Beg’d her to be an Economist [i.e., to be economical]…. Advised her living with friends and at Yarmouth to take what was wanting for the litle ones from my stores…. To buy nothing for House. To send the Children to the best school in England.

Though Plowden’s diary is rare for its time, many of her concerns would be shared by Anglo-Indian women in generations to come—including probably her own descendants. Four of the Plowdens’ five sons, baby William included, would have careers in the East India Company civil service; before 1900 no fewer than forty male members of the Plowden family worked in India, and a third of Plowden women married Anglo-Indian officers or civil servants.2 This made them one of the largest of many imperial clans who made the East a career—and whose experiences in the later Raj have been superbly documented in Elizabeth Buettner’s monograph Empire Families.3

It would not be far wrong to say that women like Sophia Plowden helped establish the British Indian empire every bit as much as the men of sword and pen. Nor, as feminist scholars have rightly emphasized, was women’s influence in empire confined to the family sphere. European women went to India as missionaries and doctors, travelers and writers, and as political activists for and against imperial rule. Yet for all their variety and longevity, the experiences of British women in India have been more often stereotyped than explored.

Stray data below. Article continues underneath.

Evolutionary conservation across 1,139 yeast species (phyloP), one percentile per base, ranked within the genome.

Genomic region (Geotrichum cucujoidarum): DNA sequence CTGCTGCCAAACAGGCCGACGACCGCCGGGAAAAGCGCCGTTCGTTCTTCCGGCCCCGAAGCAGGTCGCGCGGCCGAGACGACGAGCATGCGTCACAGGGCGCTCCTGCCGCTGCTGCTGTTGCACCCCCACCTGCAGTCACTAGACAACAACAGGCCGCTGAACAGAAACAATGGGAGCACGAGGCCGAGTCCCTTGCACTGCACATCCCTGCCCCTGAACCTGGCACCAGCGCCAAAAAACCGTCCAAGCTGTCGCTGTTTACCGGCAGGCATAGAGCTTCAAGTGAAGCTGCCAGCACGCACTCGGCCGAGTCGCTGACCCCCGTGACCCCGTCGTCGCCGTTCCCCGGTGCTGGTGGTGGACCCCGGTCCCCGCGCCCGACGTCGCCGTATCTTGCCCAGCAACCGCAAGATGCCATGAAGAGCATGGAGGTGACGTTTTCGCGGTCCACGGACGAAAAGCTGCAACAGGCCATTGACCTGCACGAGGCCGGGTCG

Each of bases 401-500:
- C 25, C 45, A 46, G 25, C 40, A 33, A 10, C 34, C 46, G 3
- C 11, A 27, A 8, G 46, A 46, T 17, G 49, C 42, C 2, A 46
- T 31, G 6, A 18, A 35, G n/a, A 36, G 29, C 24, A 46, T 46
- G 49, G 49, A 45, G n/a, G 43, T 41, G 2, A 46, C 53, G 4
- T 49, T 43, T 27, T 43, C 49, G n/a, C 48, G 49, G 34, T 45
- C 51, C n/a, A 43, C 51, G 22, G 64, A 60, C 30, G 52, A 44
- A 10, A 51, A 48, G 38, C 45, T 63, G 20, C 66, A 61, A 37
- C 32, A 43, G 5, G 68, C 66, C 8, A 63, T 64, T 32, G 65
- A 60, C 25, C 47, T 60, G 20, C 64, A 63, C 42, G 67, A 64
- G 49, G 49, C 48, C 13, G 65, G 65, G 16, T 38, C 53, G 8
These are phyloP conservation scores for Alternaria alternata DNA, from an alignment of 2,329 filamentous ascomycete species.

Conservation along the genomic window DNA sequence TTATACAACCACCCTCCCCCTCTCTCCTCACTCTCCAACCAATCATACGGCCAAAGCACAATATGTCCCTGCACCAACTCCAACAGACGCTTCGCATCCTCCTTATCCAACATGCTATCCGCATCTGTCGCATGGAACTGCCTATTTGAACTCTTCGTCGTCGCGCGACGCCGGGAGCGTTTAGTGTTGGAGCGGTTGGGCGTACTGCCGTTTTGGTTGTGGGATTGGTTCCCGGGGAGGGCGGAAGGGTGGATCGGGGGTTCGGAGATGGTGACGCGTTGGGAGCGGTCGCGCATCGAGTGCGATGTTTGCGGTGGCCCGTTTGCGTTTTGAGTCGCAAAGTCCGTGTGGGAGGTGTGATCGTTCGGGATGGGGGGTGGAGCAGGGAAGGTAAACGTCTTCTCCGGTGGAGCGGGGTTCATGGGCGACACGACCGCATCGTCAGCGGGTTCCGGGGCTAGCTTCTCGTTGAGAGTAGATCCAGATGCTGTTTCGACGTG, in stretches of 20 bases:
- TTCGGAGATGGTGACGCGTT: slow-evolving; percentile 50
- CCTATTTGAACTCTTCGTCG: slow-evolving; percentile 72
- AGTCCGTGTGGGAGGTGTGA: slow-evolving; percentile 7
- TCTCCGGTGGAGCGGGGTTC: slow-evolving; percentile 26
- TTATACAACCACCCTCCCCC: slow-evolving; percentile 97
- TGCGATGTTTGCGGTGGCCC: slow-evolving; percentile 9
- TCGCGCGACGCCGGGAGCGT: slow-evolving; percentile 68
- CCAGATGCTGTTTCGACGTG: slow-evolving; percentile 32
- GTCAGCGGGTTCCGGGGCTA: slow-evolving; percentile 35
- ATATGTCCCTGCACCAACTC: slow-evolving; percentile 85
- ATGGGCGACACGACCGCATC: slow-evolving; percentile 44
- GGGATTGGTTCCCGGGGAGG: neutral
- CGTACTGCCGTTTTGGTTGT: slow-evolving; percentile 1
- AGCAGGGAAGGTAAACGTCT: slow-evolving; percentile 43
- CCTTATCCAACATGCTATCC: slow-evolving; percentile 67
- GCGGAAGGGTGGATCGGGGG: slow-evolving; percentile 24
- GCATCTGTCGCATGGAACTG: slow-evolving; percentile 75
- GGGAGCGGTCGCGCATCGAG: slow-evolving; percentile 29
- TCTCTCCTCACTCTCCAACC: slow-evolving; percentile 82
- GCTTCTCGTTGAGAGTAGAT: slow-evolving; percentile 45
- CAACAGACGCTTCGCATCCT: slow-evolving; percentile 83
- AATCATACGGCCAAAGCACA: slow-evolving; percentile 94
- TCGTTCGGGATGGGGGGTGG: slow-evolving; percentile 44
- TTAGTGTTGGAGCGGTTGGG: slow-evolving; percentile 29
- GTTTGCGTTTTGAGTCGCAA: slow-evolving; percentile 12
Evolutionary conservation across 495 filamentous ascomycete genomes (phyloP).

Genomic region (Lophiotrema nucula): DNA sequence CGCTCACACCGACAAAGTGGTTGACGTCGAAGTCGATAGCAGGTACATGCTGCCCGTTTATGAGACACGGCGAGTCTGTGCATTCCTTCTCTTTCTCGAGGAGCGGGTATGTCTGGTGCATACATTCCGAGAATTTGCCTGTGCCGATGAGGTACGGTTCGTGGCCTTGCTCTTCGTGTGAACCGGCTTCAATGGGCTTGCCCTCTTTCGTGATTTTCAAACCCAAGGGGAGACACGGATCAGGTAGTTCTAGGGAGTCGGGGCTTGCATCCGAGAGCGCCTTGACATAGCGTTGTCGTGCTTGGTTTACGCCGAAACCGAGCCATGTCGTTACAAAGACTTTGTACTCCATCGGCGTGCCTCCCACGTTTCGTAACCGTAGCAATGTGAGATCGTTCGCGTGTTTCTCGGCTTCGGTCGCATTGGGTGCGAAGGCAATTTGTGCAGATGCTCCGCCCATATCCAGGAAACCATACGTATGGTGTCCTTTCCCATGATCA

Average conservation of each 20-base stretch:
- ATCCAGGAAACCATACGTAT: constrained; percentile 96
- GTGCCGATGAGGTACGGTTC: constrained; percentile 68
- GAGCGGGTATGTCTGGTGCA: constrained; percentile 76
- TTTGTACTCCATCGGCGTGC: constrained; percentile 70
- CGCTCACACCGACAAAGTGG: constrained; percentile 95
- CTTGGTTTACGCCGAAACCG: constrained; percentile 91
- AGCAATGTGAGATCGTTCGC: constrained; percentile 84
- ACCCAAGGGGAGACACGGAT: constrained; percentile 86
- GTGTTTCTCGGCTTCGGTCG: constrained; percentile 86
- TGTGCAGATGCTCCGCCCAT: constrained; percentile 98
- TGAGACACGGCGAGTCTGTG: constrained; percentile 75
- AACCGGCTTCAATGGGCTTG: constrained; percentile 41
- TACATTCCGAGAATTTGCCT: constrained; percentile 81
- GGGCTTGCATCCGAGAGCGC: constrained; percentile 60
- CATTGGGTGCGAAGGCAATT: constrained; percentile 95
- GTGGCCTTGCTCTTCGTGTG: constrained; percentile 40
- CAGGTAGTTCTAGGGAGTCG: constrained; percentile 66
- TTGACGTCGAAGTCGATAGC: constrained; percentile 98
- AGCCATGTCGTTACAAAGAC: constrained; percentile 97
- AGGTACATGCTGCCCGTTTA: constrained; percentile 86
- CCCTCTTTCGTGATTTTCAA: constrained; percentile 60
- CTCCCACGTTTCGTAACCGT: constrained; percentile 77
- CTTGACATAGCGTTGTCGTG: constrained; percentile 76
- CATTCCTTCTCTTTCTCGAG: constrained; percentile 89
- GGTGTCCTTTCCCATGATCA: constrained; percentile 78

The India hands said “two monsoons was the life of a man” in India—just a year flanked by two rainy seasons—but they might as well have been talking about a woman’s, as a walk through one of India’s moss-caked colonial cemeteries poignantly reveals. “Long, long before her hour/Death called her tender soul,” reads the Calcutta epitaph of twenty-year-old Rose Aylmer, whose early death inspired a pathetic verse from her lover Walter Savage Landor.4 Another, to a young mother and her baby, rhymes tragically:

Just fifteen years she was a maid
And scarce eleven months a wife
Four days and nights in labour laid
Brought forth and then gave up her life.

Richard Plowden’s own sister Harriet, married to a member of the Bengal Council, died after just seven months in Calcutta.5

Empire is often portrayed as a heartily masculine enterprise—of pith helmets and swagger sticks—but as these tombstones sadly attest, European women were always among its helpmeets and its victims. Often, these women play supporting parts in studies of their better-documented and officially employed menfolk. At worst, they are overtly caricatured, in novels like A Passage to India, as “braying, hardboiled, thick-skinned harridans.” A tired misogynist trope even blames the advent of the memsahibs (a term, referring to foreign white women of high social status, especially officials’ wives, that continues to have pejorative connotations) for the emergence of Anglo-Indian racist intolerance.

One of the first books to challenge such stereotypes has just been reissued. Originally published in 1988, Margaret MacMillan’s Women of the Raj appears again in a transformed scholarly environment. As MacMillan notes in a new preface, when she began her research, women’s history was relatively young, and imperial history relatively unfashionable. Today, an entire subfield has emerged devoted to the study of gender and empire. In its theoretical preoccupations and subjects, this rich, active scholarship ranges well beyond MacMillan’s narrative survey of British women’s lives in India. But Women of the Raj still presents a sympathetic, readable overview of the much-maligned memsahibs and their world.